His 0.8 dribbles per 90 seem standard at face value but 18 of those total 22 dribbles were successful this season – an 85 percent completion rate.

In terms of his defensive attributes, Tapsoba can be divided into two segments: instinct and education. The 21-year-old is far more comfortable when improvising off-script, using physical qualities to win individual battles as opposed to more calculated play. 

The defender practically glides across the ground, boasting a Raphaël Varane-esque gait which allows him to match forwards for pace. However, he is not a front-footed player that constantly seeks to initiate opposition turnovers – as shown by his 0.6 interceptions per 90 – but he is always decisive in the challenge, averaging 2.5 completed tackles per 90 minutes across both clubs he has played with this season.

Both Vitória and Leverkusen favour high defensive lines but arguably his best performances have originated from deep penalty box play when asked to deal with crosses.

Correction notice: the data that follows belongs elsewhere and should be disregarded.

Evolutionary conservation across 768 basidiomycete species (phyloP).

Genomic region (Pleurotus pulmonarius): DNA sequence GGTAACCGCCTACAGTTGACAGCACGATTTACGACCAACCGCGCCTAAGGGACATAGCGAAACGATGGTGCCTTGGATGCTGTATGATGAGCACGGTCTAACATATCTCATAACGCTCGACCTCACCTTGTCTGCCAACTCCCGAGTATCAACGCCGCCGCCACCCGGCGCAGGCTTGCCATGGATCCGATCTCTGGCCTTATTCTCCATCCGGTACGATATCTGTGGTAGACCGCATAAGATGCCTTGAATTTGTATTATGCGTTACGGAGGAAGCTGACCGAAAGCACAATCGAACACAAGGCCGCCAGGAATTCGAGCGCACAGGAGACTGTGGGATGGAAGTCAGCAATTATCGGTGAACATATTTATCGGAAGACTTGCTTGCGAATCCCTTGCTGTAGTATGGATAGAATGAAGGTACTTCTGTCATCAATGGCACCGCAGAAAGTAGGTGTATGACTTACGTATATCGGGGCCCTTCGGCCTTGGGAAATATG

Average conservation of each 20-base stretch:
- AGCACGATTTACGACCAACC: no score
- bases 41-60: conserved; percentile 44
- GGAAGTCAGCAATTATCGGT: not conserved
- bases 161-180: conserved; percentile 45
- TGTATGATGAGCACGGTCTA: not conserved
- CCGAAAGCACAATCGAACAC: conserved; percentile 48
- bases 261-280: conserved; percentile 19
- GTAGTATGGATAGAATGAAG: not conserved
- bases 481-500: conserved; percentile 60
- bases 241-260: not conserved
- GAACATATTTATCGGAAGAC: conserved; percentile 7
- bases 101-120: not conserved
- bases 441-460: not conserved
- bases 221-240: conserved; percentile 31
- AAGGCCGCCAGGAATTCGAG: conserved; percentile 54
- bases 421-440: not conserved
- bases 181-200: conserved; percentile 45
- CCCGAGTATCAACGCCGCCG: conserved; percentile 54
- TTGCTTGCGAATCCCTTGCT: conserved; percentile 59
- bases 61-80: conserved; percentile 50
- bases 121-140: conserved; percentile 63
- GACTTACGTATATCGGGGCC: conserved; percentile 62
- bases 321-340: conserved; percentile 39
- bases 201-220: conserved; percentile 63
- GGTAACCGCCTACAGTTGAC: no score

He is currently averaging 3.9 clearances per 90 across all competitions – again more than any other team-mate – but away from that mollycoddled structure, vulnerability can present itself. Tapsoba is guilty of ball-watching and frequently loses discipline within his defensive line, either stepping up too late or pushing up too early, making runners hard to track.

When sensing danger, his immediate thought is to directly intervene. The defender enjoys taking responsibility and backs himself to win defensive duels – which likely stemmed from him outgrowing Primeira Liga level – but can leave defensive partners exposed.